Analysis of phosphorescence lifetimes using the Stern-Volmer equation is a reliable means of determining quencher concentration for a uniform sample. Methods of analysis for heterogeneous systems are based on the assumption that the excitation is produced by a momentary flash. This condition is an idealization because a real flash has a finite duration and a complex time profile. In the case of a heterogeneous quencher concentration, an excitation flash produces different initial intensities and different times of peak intensity from compartments having different concentrations of quencher. We formulated a model to explore the effects of flash duration on the shape of the emission curve obtained from systems in which the heterogeneity is continuous. We developed mathematical models that can be used to recover fitting parameters of continuous distributions of reciprocal life-times approximated as rectangular or Gaussian distributions, or an arbitrary histogram. We also formulated a procedure to convert the distribution of reciprocal life-times into a volume distribution of quencher concentration. We found that (1) the Stern-Volmer ratio of phosphorescence intensities cannot be employed for interpretation of pulse phosphorometric data in terms of a volume distribution of quencher; (2) shortening the flash duration decreases the difference of initial intensities between compartments having high and low quencher concentration; (3) the parameters of the volume distribution of quencher concentration can be recovered correctly only after taking account of the difference in initial intensities; and (4) calibration of the initial intensities for a given fitting delay and flash function is necessary.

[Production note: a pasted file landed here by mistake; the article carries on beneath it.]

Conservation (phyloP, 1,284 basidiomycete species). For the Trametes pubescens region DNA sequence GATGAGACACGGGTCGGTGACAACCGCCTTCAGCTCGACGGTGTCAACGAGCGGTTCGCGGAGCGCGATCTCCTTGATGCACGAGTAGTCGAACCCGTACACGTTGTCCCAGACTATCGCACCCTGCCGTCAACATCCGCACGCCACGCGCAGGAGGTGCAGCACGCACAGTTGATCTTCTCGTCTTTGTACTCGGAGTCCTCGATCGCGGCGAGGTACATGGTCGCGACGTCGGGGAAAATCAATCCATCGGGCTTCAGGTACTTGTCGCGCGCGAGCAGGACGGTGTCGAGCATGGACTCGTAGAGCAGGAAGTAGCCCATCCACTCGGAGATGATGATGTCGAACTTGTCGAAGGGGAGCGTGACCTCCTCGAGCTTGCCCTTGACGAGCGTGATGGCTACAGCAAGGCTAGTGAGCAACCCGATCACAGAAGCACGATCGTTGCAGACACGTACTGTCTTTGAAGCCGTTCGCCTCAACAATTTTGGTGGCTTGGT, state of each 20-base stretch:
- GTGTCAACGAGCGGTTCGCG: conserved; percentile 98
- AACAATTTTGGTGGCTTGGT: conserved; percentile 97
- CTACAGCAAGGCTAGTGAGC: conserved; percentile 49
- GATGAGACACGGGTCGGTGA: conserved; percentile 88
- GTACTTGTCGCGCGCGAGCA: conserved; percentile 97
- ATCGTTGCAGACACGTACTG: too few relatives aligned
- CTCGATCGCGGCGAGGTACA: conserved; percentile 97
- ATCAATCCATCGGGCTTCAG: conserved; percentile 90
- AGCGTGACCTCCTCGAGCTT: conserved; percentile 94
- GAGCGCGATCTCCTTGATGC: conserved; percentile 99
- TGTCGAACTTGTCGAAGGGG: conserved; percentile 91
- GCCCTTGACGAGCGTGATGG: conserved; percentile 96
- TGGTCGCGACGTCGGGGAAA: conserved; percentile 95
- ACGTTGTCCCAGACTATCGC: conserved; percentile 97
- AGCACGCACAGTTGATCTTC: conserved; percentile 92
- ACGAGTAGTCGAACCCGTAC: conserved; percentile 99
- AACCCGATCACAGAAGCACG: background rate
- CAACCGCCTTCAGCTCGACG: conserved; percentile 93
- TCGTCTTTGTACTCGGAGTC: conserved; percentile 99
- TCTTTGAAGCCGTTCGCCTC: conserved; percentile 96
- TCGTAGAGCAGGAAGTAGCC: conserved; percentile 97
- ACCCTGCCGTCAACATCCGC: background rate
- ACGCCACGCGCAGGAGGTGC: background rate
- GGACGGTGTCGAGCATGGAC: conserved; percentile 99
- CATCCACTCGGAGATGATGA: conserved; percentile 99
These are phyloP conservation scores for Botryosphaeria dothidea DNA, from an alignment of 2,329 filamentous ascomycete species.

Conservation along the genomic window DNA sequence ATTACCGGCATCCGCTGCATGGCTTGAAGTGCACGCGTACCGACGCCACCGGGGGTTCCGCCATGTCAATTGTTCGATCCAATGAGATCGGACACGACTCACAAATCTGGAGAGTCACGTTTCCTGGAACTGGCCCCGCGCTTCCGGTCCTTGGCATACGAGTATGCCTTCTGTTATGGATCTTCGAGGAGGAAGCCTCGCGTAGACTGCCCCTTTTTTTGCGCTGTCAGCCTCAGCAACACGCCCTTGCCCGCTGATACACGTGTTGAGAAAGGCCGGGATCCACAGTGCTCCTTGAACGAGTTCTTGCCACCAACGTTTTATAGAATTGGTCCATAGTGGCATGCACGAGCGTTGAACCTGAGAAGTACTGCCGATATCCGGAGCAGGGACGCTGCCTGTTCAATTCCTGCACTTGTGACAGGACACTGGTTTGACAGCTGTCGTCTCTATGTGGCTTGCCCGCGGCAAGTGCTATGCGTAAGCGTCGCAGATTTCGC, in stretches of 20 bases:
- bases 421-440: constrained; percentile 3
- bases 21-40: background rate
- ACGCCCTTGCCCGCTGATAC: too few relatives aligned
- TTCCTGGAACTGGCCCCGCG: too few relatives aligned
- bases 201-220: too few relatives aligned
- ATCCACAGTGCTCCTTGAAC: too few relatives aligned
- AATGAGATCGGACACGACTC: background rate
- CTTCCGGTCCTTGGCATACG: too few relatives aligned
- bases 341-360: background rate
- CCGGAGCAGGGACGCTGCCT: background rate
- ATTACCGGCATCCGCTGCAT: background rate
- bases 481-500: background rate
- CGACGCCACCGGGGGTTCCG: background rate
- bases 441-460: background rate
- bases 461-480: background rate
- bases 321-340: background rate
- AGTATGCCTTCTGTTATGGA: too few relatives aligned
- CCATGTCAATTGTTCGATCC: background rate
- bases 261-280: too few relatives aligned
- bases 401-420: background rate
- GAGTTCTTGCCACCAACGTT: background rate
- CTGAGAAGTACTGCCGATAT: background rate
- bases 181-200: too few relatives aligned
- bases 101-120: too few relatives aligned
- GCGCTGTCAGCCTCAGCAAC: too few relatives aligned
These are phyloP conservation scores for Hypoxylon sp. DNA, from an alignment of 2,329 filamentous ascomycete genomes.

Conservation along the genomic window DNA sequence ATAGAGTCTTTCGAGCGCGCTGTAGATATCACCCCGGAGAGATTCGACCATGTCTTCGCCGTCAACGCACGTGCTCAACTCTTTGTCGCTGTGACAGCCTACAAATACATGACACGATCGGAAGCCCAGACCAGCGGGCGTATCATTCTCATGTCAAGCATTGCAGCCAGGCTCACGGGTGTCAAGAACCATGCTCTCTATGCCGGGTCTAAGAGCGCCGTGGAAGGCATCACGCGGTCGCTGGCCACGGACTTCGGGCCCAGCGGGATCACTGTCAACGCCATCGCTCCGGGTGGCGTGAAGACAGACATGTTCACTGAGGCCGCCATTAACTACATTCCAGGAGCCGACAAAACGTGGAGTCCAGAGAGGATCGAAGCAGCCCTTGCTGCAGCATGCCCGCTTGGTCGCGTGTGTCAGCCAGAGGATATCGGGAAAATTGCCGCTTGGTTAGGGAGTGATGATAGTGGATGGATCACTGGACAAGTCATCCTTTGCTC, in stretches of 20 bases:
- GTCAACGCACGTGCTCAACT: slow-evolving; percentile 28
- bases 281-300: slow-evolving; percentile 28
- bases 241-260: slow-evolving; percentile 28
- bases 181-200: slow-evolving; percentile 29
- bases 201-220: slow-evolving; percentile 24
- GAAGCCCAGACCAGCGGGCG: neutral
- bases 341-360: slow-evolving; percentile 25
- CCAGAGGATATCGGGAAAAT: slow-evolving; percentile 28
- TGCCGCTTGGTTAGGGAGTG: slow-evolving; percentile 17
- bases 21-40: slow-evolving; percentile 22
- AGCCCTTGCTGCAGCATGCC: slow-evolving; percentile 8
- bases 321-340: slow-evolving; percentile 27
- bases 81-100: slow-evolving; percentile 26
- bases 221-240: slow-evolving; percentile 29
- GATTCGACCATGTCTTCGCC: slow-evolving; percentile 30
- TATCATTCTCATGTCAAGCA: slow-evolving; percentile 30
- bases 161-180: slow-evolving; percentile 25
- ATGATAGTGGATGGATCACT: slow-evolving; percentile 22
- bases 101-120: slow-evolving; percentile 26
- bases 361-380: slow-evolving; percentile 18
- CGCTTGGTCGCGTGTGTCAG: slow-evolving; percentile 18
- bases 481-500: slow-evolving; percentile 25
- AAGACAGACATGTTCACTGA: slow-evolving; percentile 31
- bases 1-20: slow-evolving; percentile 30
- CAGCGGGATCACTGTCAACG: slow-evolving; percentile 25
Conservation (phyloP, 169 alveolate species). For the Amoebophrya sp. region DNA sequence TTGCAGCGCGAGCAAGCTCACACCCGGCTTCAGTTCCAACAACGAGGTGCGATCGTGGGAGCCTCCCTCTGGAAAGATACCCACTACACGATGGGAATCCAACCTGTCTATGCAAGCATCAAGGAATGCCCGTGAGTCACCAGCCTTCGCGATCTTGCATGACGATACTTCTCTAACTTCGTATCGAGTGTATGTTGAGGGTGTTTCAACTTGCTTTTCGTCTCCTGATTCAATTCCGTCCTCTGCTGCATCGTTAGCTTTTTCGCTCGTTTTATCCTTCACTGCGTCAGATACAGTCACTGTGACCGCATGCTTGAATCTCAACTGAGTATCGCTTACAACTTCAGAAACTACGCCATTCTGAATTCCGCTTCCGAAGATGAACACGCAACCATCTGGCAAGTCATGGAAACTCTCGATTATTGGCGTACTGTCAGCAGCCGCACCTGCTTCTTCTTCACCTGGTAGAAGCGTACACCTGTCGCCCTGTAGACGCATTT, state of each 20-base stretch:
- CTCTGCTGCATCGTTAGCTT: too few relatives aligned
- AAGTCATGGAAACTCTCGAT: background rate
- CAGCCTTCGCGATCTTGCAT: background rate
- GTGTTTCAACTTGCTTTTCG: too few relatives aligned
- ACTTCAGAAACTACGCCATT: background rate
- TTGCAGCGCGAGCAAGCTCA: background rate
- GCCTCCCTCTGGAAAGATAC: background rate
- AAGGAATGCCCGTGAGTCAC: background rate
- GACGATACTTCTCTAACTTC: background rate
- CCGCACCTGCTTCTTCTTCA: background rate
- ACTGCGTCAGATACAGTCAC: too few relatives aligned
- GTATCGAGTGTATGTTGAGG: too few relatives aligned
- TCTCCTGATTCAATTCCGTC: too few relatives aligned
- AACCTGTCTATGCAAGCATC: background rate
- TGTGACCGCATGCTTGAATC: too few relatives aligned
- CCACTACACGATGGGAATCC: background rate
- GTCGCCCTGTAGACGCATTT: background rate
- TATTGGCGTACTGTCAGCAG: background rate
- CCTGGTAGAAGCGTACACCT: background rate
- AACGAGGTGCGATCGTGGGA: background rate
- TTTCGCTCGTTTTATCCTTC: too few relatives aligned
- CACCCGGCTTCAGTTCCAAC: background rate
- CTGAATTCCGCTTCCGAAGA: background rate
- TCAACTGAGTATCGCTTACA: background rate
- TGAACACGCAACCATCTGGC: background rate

|Original language||English (US)|
|Number of pages||9|
|Journal||Photochemistry and Photobiology|
|State||Published - Jun 1999|
ASJC Scopus subject areas
- Physical and Theoretical Chemistry